- Rehabilitation of systems that have fallen into disrepair.
- Replacement of high-pressure water-driven center pivots with motor-driven low-pressure sprinklers.
- Improvement and repair of buried pipe networks to minimize failures.
- Modernization of electrical transformers or control systems depending on their current conditions.
- Replacement of conventional pups with newer low-pressure pumps.
- General improvements and repairs to pump station buildings.
Ukraine stands today on the threshold of historic change. The adaptation of agricultural land reforms by the Ukrainian Government and the farmland market opening will boost the country’s already powerful agricultural sector. It will help to eliminate corruption and drive growth. You will see the significant impact of these reforms on the wider Ukrainian economy that will ultimately add certain points to the country’s GDP.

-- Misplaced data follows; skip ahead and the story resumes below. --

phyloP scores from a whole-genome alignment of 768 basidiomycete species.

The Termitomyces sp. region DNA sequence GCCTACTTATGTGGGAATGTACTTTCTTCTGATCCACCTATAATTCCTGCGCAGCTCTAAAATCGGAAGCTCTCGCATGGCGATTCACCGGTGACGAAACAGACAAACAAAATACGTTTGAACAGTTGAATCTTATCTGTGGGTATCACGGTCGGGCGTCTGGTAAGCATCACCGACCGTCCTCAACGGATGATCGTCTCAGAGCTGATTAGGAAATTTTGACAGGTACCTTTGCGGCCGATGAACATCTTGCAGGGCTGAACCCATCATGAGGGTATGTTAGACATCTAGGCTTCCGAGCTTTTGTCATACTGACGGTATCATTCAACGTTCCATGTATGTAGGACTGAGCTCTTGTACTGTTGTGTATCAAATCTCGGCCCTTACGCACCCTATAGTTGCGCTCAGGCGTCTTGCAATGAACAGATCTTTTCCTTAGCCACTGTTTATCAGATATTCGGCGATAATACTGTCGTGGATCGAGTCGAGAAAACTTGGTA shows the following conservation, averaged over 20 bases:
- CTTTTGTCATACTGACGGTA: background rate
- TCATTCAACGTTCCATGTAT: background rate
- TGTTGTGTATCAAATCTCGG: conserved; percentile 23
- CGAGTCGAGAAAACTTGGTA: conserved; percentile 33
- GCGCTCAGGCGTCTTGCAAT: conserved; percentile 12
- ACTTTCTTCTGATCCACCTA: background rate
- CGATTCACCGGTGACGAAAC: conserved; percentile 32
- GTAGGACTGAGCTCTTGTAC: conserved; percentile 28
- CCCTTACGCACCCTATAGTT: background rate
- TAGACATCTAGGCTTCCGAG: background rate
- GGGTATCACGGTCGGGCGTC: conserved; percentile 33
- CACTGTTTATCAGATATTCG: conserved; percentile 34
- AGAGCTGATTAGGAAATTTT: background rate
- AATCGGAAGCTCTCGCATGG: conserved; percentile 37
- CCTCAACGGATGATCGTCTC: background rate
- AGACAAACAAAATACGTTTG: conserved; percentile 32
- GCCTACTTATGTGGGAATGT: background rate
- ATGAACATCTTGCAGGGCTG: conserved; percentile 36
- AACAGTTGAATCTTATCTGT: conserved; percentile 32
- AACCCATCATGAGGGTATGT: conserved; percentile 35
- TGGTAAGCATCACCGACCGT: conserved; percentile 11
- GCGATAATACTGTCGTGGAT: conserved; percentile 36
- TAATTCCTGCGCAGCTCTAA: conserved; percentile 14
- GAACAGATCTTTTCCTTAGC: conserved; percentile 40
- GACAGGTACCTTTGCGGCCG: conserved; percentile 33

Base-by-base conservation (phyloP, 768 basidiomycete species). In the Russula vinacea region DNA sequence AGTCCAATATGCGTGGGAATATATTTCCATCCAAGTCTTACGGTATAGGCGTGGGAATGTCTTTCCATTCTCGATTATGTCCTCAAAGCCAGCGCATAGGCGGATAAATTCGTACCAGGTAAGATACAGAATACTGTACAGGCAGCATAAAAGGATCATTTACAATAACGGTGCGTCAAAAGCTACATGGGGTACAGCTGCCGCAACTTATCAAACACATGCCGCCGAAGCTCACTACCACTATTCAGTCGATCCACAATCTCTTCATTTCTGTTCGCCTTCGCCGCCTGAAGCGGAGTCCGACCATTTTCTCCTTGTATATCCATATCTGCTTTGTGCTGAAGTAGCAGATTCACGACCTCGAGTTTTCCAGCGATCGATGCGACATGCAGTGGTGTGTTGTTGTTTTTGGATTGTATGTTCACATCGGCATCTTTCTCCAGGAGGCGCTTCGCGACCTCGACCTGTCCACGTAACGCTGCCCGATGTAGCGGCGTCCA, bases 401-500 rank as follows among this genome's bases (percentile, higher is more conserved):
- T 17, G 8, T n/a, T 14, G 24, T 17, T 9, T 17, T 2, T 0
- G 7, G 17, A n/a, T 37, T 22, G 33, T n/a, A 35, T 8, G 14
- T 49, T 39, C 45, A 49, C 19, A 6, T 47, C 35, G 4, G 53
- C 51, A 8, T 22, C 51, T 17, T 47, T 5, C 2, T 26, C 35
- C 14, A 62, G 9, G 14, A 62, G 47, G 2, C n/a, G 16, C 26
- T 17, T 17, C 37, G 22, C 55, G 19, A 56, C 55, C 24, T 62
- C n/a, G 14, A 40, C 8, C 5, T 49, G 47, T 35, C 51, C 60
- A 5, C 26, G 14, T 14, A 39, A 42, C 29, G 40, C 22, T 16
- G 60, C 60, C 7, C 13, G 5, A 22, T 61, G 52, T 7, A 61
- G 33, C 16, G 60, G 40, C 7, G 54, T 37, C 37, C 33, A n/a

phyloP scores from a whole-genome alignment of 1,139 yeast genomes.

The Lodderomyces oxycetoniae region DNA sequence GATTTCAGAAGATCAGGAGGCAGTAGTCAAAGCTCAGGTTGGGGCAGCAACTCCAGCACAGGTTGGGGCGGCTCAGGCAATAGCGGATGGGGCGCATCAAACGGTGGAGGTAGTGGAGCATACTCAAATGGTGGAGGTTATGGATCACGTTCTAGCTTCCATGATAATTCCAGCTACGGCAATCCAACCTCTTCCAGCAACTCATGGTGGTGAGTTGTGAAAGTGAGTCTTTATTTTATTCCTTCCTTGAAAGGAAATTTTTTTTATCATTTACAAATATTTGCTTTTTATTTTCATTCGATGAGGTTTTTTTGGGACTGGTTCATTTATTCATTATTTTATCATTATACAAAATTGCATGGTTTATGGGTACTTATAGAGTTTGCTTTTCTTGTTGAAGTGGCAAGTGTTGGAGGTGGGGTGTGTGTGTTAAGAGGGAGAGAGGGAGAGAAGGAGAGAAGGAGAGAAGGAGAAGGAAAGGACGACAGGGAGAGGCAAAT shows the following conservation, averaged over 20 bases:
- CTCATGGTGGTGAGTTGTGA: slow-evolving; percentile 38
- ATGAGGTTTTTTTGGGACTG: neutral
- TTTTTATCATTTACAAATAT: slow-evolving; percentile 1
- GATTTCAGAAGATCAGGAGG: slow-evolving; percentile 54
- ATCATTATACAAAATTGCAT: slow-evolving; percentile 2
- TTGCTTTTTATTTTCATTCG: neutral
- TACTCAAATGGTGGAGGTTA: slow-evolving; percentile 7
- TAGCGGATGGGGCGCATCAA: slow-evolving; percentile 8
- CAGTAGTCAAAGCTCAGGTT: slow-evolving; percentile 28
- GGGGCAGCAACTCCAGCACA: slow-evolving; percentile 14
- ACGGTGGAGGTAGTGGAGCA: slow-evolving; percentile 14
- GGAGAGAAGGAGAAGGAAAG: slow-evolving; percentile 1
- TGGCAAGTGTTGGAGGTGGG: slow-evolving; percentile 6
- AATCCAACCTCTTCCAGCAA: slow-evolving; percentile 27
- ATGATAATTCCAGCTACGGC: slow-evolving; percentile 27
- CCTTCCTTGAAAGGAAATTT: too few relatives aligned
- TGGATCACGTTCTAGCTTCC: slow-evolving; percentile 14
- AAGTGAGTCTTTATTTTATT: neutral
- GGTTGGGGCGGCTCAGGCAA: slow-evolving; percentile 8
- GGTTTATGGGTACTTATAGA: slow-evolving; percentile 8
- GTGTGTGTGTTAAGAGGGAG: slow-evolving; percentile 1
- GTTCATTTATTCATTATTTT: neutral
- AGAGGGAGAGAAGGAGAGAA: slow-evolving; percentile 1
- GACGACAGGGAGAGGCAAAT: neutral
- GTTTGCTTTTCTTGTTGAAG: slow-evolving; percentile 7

Ukraine’s land reforms are only possible with the requisite political will of the current authorities. For decades, politicians opposed these reforms and used the shadow land market to their advantage. However, the land reforms will improve the future of agriculture in Ukraine by encouraging the modernization of irrigation and drainage systems.